Soldadets said...

Jean Louis, how is it that your comments are always so dazzling to me?

I've been long dealing with some of the paradoxes you've developed in your post, and sincerely have to admit not to have a solution for most of them. By now, my only aim is to let it run and see what happens.

As you suggested, one safe option might be drawing a perpetually neutral country, providing at most some man power in Swiss style -but this seems to be a quite boring option, for myself at least.

A quite more exciting option might be the 'proxy' or 'buffer' state in the style of later Belgium, ready to act as a balancer in your neighbors' quarrels, either siding France or Spain depending on the situation, and always aware to take some benefit from it. However, I believe such an option to be quite unrealistic while the Bourbon 'Family Pact' keeps alive... unless our imagi-nation's crown was taken by someone fitting Bourbon tastes, as you suggest -the Wittelsbach maybe?

I believe that a first crucial turning point in the history of my newborn imagi-nation would be the Quadruple Alliance war. If my Galatea was the only difference with 'real' History, then it is quite likely that after Rastatt Sardinia was under 'Galatan' rule (provided that Galatea is still under Imperial influence), for this island still was formally under Crown of Aragon's sovereignty -unlike Sicily or Naples. This puts my Galatea just in the very center of the storm. A Quintuple Alliance becomes unavoidable, and thus the chance of a reconciliation with France strongly arises -for a while, at least.

I've been lately dealing with the possibility of a strongly aggressive initial attitude on the Galatan side, until restoring the Crown of Aragon integrity. If succeeding in such a challenge, I guess that Galatan status would be substantially reinforced and secured. It would even become possible a reconciliation with Castile under equality basis (never before Philip V's death, of course).

Not to talk about a post-Quadruple Alliance War arrangement giving the crown of Galatea to Savoy dinasty? (Mmmmm... exciting but too unlikely, for this would meet the strongest opposition from France, althoug would no doubt meet the British interests...).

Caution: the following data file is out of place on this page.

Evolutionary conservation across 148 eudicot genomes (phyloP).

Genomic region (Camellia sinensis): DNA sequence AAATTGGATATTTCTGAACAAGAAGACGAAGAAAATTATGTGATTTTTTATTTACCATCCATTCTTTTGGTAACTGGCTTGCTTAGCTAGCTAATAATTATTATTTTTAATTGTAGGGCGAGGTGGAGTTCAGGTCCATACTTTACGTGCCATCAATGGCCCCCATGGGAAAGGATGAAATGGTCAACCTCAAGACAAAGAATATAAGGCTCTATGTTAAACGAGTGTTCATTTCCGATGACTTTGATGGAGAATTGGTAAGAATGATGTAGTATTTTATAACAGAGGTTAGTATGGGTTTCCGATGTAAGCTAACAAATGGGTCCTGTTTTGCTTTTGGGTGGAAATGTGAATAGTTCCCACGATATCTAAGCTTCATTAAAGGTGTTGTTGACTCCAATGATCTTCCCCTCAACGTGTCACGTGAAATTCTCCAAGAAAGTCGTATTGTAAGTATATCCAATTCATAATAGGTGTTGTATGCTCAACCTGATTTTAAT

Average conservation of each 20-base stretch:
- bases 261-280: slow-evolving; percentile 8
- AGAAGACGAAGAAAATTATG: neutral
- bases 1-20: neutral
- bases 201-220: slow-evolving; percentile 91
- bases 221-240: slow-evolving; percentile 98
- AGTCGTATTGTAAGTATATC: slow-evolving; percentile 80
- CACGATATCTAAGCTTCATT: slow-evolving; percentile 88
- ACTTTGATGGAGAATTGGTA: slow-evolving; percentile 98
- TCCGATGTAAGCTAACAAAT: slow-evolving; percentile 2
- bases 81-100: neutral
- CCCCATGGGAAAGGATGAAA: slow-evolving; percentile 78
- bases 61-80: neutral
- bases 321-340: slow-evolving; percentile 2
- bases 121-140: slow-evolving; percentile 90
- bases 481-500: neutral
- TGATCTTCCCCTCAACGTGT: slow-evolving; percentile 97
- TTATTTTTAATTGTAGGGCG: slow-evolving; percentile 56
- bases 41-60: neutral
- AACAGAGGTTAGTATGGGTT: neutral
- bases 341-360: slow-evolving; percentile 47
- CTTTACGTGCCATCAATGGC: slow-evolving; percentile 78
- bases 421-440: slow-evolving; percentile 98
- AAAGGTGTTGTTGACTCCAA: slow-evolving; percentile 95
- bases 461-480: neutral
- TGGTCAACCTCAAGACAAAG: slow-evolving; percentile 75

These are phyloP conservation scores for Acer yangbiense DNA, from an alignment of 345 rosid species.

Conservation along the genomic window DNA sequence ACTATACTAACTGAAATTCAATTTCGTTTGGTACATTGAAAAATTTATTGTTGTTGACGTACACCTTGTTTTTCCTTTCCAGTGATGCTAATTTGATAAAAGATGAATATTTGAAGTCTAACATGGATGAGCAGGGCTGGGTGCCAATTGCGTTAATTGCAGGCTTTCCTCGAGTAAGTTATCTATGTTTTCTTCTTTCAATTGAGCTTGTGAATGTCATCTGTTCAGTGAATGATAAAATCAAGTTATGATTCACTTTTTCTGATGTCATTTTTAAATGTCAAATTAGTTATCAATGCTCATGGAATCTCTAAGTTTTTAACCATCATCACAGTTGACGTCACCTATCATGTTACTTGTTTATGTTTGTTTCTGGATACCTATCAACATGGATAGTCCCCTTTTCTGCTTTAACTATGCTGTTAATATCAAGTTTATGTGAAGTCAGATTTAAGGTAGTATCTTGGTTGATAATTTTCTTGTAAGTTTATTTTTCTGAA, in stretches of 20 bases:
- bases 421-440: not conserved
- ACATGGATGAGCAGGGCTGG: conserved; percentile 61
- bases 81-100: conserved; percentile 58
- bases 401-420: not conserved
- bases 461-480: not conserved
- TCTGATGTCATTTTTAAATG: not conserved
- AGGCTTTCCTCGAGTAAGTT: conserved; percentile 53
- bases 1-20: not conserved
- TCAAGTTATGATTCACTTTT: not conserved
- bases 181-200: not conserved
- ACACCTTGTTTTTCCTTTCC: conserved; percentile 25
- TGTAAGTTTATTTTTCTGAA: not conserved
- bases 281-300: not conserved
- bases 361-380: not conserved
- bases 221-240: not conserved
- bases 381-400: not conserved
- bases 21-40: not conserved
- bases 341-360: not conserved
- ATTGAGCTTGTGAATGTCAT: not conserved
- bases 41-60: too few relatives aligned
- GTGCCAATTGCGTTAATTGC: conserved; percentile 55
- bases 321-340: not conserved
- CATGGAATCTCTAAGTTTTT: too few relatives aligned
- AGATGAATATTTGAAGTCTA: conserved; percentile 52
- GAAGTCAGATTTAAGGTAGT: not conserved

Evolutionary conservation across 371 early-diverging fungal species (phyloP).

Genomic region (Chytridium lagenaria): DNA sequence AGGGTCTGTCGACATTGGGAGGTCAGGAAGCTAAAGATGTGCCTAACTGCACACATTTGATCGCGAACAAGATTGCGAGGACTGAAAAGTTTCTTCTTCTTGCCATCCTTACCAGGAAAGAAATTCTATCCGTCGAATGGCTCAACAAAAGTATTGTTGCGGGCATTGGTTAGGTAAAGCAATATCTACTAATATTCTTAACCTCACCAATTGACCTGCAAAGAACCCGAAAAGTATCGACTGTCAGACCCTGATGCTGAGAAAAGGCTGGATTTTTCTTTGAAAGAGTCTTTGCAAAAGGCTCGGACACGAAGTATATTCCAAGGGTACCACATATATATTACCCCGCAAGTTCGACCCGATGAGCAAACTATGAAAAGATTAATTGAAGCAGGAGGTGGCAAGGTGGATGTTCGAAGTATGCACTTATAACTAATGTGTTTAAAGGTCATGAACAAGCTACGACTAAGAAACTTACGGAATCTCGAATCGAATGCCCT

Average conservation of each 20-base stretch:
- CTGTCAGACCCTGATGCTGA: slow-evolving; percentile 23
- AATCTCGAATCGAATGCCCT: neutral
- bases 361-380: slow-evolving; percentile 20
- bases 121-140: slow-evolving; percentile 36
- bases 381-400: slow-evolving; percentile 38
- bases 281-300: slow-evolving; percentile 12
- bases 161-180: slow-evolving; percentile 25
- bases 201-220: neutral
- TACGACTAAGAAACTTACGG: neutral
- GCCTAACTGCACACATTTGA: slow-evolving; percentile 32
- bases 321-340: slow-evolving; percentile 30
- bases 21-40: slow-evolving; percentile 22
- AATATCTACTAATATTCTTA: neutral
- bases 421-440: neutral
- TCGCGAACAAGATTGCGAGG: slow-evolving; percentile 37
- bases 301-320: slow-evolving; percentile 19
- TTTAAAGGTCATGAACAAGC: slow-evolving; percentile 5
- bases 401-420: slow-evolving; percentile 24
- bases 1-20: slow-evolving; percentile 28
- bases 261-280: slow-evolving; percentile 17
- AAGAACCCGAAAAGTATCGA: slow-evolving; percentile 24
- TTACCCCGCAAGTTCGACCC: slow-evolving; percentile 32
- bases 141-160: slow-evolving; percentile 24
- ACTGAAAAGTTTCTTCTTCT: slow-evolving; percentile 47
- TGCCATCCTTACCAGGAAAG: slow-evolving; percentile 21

I am a little skecptic about American adventures, sincerely -althoug these would be admittedly exciting and plentiful of possibilities, from a wargamer's point of view! I believe that my Galatea most active role would be constrained to Western Mediterranean, therefore getting involved in Italian diplomacies or Maghrib pacification.

However, I couldn't avoid the temptation of exploring the possibilities of some involvement with the Cévennes revolt. *** Have you seen my latest post at the Defiant Principality blog?? ***

As you suggested, this might be a likely start for a bizarre adventure quite in the path suggested by you. Following such path, after the independence war Galatea might feel compelled to get rid off their huguenot contingents, to avoid the Catholic Church unrest, by shipping them to an amazing adventure in the Americas.

However, I'm doubtful that Britain would ever feel compelled to intercept them. Wouldn't such enterprise be useful to their interests in America?

Nevertheless, have in mind that by that time Catalonia had long been a refuge for French huguenots immigrants. By mid 17th century, they already represented some 17-20% of the Principality total population... Maybe the Catholic Church influence in Catalonia was more of an appearance than a real thing, don't you believe? There is no record of huguenots' prosecutions here. Why would they change religion after immigrating? They might have chanegd before leaving, and therefore would have preserved properties and homes...